quite true and I do love my Qnap as much as you love your Synology.

The Easystore was on sale for $380 canadian from an original price of $600 and the point of converting the “My Cloud” is not to keep it going as it works perfectly as a 8tb My Cloud but to make it a 18tb MyCloud.

Remember at my tail end of my stay here in this forum I have 4 x EX2 Ultras, and 2 x 8TB My Clouds. The EX2 uses the same OS3 as the My Clouds.

The thing is once you configure any NAS as a local NAS and it seems that max throughput is around 80-100MB/s on a gigabit ethernet, they are all the same.

Of course on the more sophisticated NAS like your Synology or my QNAP you can run apps but I never do because I find my Mac or PC does things better and faster. In fact, if I get around to it, I need to setup an old Mac for Pihole… just as I was googling pihole I saw an article on running pihole on my QNAP NAS.

Yes I know you probably run PLEX on your synology.

I ran Plex on my EX2 Ultra a few years back and much like the WD indexing it kept indexing all my movies for hours on end. I had suspected that the free movies that Plex was serving to everyone came from our shared pool of hard drives running Plex.

Instead of Plex that constantly runs an indexing program I use my favorite App which probably has a Plex engine behind it. However the difference is the App runs on the Apple TV, iPad and iphone and indexes at the time of use. It scans and creates the movie info as you click into a directory.

Anyway all I am saying that all local NAS are equal as long as you are just storing and retrieving data and as long as I’m getting about 80MB/s to and from my NAS, I’m happy.

Lastly it is about the size. The My Clouds are the same size as the hard drive and it fits on a shelf with right angle connectors.

Well, I haven’t turn on remote access on my QNAP for several years now since I’ve been locked in my home for that amount of time anyway. For me, with netflix, Amazon Prime, Disney Channel, Apple Music, I no longer need access to my movies, music or ebooks on my NAS anymore.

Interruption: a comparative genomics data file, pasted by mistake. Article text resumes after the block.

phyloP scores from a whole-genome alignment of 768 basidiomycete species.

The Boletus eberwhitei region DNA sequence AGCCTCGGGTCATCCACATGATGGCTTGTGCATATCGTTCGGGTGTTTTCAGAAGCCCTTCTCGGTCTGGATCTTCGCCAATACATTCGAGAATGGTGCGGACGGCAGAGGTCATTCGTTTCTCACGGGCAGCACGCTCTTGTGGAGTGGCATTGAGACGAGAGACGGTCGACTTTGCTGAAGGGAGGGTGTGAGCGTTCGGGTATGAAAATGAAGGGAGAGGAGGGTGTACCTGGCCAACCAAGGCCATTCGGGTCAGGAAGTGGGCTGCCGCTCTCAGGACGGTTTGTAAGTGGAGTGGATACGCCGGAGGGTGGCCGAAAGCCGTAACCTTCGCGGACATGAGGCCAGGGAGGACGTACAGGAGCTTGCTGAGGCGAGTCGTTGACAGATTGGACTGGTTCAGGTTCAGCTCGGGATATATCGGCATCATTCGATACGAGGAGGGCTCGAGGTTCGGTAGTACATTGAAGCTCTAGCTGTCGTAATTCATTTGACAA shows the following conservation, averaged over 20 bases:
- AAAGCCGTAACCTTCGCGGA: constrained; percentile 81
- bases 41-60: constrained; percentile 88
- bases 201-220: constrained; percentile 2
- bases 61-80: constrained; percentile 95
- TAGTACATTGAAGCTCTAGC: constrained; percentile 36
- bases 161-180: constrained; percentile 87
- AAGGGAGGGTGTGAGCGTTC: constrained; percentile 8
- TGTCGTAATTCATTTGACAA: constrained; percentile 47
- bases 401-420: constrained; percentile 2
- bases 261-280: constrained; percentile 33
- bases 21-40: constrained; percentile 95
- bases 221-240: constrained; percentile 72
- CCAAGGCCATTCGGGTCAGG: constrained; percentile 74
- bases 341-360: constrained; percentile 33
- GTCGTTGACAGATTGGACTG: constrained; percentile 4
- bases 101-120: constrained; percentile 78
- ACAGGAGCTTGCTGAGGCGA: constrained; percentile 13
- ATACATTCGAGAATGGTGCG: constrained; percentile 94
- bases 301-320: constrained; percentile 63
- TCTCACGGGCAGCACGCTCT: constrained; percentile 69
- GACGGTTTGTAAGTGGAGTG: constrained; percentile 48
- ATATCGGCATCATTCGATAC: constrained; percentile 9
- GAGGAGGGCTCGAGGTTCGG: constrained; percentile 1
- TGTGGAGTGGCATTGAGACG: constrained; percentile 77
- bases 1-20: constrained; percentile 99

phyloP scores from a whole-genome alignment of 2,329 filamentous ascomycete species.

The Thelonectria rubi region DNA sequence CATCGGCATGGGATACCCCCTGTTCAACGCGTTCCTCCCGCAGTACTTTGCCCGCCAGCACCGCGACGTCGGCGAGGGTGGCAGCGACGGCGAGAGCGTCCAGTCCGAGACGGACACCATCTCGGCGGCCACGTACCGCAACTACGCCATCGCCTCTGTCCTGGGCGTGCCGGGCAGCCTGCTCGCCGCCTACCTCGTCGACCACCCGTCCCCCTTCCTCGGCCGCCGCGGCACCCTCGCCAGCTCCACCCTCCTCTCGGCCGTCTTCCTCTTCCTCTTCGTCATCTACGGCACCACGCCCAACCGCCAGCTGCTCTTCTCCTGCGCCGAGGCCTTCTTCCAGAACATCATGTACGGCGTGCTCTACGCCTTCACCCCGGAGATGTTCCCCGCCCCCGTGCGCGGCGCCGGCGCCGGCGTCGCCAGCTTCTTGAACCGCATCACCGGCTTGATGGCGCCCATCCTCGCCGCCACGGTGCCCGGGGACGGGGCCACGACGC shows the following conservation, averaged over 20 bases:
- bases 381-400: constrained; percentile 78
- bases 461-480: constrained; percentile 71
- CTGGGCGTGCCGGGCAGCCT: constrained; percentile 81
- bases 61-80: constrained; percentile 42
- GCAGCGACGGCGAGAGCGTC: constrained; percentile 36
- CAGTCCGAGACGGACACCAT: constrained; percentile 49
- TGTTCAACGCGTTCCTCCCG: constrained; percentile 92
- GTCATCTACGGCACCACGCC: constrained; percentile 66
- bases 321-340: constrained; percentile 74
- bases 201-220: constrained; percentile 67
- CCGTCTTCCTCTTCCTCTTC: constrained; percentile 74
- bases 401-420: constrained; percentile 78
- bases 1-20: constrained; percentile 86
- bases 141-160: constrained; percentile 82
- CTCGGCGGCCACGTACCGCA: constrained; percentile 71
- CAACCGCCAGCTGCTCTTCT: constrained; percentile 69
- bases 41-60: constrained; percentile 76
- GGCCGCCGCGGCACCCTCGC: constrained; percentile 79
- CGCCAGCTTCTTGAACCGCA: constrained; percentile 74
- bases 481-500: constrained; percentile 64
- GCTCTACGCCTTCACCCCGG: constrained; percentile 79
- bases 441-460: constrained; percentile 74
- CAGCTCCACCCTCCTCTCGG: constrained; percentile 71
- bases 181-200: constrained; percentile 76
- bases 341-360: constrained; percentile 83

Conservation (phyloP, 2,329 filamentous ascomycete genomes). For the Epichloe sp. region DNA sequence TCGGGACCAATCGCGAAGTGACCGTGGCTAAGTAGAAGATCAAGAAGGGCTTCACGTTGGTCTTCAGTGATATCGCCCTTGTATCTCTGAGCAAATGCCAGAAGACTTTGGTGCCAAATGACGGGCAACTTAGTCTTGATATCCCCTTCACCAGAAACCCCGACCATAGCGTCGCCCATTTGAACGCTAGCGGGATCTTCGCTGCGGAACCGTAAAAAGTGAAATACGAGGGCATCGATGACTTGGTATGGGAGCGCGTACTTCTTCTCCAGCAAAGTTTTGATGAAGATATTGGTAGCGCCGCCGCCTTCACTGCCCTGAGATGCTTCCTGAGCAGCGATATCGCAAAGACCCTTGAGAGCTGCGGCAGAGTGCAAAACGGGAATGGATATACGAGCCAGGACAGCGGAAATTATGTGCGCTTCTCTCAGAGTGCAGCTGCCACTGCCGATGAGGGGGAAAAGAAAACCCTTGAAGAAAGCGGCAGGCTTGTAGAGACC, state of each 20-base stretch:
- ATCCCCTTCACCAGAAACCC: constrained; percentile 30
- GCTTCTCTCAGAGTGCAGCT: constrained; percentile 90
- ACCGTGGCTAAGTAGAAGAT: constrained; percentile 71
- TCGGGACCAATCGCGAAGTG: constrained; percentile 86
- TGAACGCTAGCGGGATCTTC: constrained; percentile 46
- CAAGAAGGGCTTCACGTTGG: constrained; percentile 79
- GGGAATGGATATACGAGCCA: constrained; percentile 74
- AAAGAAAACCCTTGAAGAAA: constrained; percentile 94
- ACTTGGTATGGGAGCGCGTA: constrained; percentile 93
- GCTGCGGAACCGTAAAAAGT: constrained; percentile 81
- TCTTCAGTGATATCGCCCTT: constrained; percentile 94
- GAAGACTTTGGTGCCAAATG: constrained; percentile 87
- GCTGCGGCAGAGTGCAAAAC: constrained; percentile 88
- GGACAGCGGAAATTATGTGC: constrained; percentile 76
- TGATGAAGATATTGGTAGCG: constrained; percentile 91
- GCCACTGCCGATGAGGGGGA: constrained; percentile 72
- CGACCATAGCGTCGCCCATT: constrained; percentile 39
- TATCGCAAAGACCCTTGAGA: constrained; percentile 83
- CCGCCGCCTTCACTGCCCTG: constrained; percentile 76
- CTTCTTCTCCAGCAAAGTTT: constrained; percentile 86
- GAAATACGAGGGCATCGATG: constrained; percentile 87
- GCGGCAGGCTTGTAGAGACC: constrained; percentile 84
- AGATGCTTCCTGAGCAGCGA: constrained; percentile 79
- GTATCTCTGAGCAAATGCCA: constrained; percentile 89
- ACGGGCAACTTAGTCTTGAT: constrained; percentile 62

My NAS is behind a firewall as well as a NAT preventing most attacks unless it is within.

I’ve been running my EX2 Ultra, my pair of My Clouds for over a decade now and with my probing of the OS over the years printing large chunks of the scripts, I am quite familiar with the inner workings of OS3 and it runs fine as a low cost NAS at 80MB/s for local data sharing.

In other words it works as it have been working for the last decade. No need to upgrade.

Ok I forgot Toshiba but when I do a search on Amazon for 18TB all I see are WD and Seagates and I really don’t care what drive I get as long as it is not Seagate :stuck_out_tongue:

I have a QNAP TS-431P with 4x10TB drives that is running raid 6 allowing for double drive failure but not device failure. If the device fails, QNAP has said that all I need to do is transfer my drives to another QNAP drive.

Yes I am quite aware of catastrophic events and I always have at least two to four copies of my data somewhere especially my photography data.

The 18TB My clouds, if I were to create them will be used as the daily front ends; i.e. daily copying of my downloads. Once a month backup to the second 18tb My Cloud. Or another one of my project that I had envision long ago was to run a daily directory copy from ne device to another.

but all of this is now moot… as I’m tired of even justifying the creation of a 18TB my cloud.

I think, after all this chat, I might just buy another QNAP TS-431K and shuck my pair of 8TB My Clouds plus two more Red 8TB that were spare from my acquisition of more-drives-than-I-needed days and stick them all into the QNAP to create a 32TB raid 5 to backup my 40TB Raid 6.

yeah maybe not… too much work… going back to buying stuff on black friday…

I think the standard “Raid is not backup” falls a bit flat for what clearly is an edge case

:slight_smile:

I think I am coming around to the same view.

Pre-vid, I would travel on a regular basis; and often on planes that had pathetic inflight entertainment and destinateions where internet access was sketchy at best. By 2020, the international travel was starting to have more reliable “amusement”. . . although domestically plane entertainment was problematic. . . . and then I basically stopped travelling for 18 months.

All my recent domestic flights had good entertainment; and the Cell service for hotel streaming has much improved. Bottom line. . .is that options are much better in that area now

(but let’s not kid ourselves. . . airtravel in the 20’s is still a horror show)

you are using this quote in the wrong context. Think of it as a backup of a 20TB drive to a 24TB drive.

The context in which a “Raid is not backup” goes with using a mirror raid and thinking that the mirror portion is the backup.

Alternatively if you only have one copy of your data on a Raid 5 or Raid 6 drive, the 1 disk failure or 2 disk failure that protects a raid is not your Backup.

The reason the saying applies is that if the user or a virus deletes the data on the drive, your mirror copy also gets deleted or in the case of Raid 5 or 6, the data is your main data and gets deleted; no backup.